"One of the things we were emphasizing for this particular ballpark, which is pretty much of a home run hitters ballpark, is someone who can sink the ball and put the ball on the ground," said Duane Shaffer, the White Sox senior director of amateur scouting...."This guy had the best sinker we saw all year from a college left-hander".
Even the picture in the mlb.com article shows him gripping a sinker. However, the White Sox are known for their focus on teaching the cutter, and it turns out Poreda, before even being drafted, was working on a cutter.
A slider and changeup complete his repertoire, although Poreda added that he has been working on a cutter.
In Poreda's debut he featured a cutting fastball and his slider. He only threw once change-up, and I say "cutting fastball" since it is difficult, with the limited PITCHf/x data from 1 2/3 innings, to find a clean split between a cutter and a fastball. It may also be a young pitcher find the feel, but it isn't unusual for pitchers (usually starters) to have a blur/continuum of stuff.
The first look is the basic spin movement graph. From the catcher's view, it shows how much the ball's path deviated from the path of a spin-less pitch. It's measured in inches, and negative numbers on the y-axis (pfx_z) indicate more sink than predicted by gravity (i.e. top-spin).
Yellow = Fastball; Green = Cutter; Blue = Change-up; Black = Slider
Now, you're probably wondering how I split those cutters from the fastballs: spin axis. This graph uses the pitch speed on the y-axis, and the spin axis or angle or theta (adjusted for arm angle) is on the x-axis. To set the size of the bubble, I use the spin rate (the chart above uses pitch speed for bubble size).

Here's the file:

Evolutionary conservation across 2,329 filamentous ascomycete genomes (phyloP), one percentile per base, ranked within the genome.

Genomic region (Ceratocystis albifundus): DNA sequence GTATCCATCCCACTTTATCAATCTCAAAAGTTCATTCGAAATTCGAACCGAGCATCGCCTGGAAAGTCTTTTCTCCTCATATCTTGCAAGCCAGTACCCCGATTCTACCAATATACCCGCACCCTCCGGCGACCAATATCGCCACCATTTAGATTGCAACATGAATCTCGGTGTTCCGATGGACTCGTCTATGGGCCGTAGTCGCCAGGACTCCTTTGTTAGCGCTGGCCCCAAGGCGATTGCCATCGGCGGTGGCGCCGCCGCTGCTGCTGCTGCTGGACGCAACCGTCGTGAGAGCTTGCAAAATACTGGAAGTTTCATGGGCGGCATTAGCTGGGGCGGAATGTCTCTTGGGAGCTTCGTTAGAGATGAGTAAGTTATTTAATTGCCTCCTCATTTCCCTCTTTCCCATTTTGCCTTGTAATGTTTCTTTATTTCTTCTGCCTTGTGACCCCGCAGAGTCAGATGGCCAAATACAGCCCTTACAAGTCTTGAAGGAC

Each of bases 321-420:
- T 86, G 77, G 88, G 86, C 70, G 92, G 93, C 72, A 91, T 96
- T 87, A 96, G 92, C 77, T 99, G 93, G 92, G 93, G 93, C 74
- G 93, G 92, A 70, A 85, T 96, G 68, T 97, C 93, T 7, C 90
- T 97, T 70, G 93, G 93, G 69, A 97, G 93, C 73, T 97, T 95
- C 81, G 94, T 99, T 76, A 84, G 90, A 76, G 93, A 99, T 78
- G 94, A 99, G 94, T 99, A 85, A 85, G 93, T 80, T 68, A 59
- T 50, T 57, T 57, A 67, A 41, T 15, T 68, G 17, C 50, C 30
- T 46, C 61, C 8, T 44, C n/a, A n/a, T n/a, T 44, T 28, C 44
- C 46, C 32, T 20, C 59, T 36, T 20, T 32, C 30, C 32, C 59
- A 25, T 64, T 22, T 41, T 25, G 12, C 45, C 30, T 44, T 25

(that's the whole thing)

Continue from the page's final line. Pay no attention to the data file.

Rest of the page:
I'm using my own convention to isolate the cutters, but, in this case, one could easily argue the cutter was thrown once, and his fastball naturally cuts a bit, too. I wouldn't argue against that, I've picked my way to skin the cat, and I'm my read on Poreda will change, anyway, after his next outing.
As you can see from the second graph, Poreda throws hard. If you sit down and watch his work from Milwaukee, you'll see the ball seems to "cut" more when he works down in the zone. Yes, even after watching most of his six batters faced, I still am unsure about his pitch type. Gameday punts and uses the generic fastball label, along with the slider and change.
Summing it Up
Oh so subject to change ... from just 29 pitches thrown by Aaron Poreda
- Fastball: 94.1 MPH
- Cutter: 92.7
- Slider: 79.1
- Change: 77.8
- Whiff Rate: .083
- Ground Ball Rate: .667
As you can see, he got his work done, this time, by pitching to contact.